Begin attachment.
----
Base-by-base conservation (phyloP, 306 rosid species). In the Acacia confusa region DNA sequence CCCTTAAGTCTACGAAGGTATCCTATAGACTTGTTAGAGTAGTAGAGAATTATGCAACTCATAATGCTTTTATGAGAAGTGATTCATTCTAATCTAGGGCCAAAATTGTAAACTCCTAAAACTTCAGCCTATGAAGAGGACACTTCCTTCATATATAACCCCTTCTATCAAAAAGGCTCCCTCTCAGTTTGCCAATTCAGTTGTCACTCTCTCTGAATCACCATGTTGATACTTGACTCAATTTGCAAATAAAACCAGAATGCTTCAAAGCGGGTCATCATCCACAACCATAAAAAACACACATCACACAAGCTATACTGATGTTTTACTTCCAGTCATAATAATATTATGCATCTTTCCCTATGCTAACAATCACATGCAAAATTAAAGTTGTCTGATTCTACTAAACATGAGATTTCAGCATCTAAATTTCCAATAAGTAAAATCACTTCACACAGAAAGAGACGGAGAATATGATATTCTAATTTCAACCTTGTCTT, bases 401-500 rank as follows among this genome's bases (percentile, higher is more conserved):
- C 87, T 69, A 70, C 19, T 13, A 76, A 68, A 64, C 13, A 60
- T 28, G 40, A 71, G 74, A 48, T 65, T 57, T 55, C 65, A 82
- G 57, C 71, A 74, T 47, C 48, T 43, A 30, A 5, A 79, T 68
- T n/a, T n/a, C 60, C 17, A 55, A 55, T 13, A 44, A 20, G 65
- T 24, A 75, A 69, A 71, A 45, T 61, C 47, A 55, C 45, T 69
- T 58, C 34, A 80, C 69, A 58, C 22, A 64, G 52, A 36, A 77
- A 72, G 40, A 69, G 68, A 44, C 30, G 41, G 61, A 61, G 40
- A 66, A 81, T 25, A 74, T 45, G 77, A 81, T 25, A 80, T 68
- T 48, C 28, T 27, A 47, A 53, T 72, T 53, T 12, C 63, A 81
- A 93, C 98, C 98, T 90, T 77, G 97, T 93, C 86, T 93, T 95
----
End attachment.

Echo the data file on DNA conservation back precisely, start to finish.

Base-by-base conservation (phyloP, 306 rosid species). In the Acacia confusa region DNA sequence CCCTTAAGTCTACGAAGGTATCCTATAGACTTGTTAGAGTAGTAGAGAATTATGCAACTCATAATGCTTTTATGAGAAGTGATTCATTCTAATCTAGGGCCAAAATTGTAAACTCCTAAAACTTCAGCCTATGAAGAGGACACTTCCTTCATATATAACCCCTTCTATCAAAAAGGCTCCCTCTCAGTTTGCCAATTCAGTTGTCACTCTCTCTGAATCACCATGTTGATACTTGACTCAATTTGCAAATAAAACCAGAATGCTTCAAAGCGGGTCATCATCCACAACCATAAAAAACACACATCACACAAGCTATACTGATGTTTTACTTCCAGTCATAATAATATTATGCATCTTTCCCTATGCTAACAATCACATGCAAAATTAAAGTTGTCTGATTCTACTAAACATGAGATTTCAGCATCTAAATTTCCAATAAGTAAAATCACTTCACACAGAAAGAGACGGAGAATATGATATTCTAATTTCAACCTTGTCTT, bases 401-500 rank as follows among this genome's bases (percentile, higher is more conserved):
- C 87, T 69, A 70, C 19, T 13, A 76, A 68, A 64, C 13, A 60
- T 28, G 40, A 71, G 74, A 48, T 65, T 57, T 55, C 65, A 82
- G 57, C 71, A 74, T 47, C 48, T 43, A 30, A 5, A 79, T 68
- T n/a, T n/a, C 60, C 17, A 55, A 55, T 13, A 44, A 20, G 65
- T 24, A 75, A 69, A 71, A 45, T 61, C 47, A 55, C 45, T 69
- T 58, C 34, A 80, C 69, A 58, C 22, A 64, G 52, A 36, A 77
- A 72, G 40, A 69, G 68, A 44, C 30, G 41, G 61, A 61, G 40
- A 66, A 81, T 25, A 74, T 45, G 77, A 81, T 25, A 80, T 68
- T 48, C 28, T 27, A 47, A 53, T 72, T 53, T 12, C 63, A 81
- A 93, C 98, C 98, T 90, T 77, G 97, T 93, C 86, T 93, T 95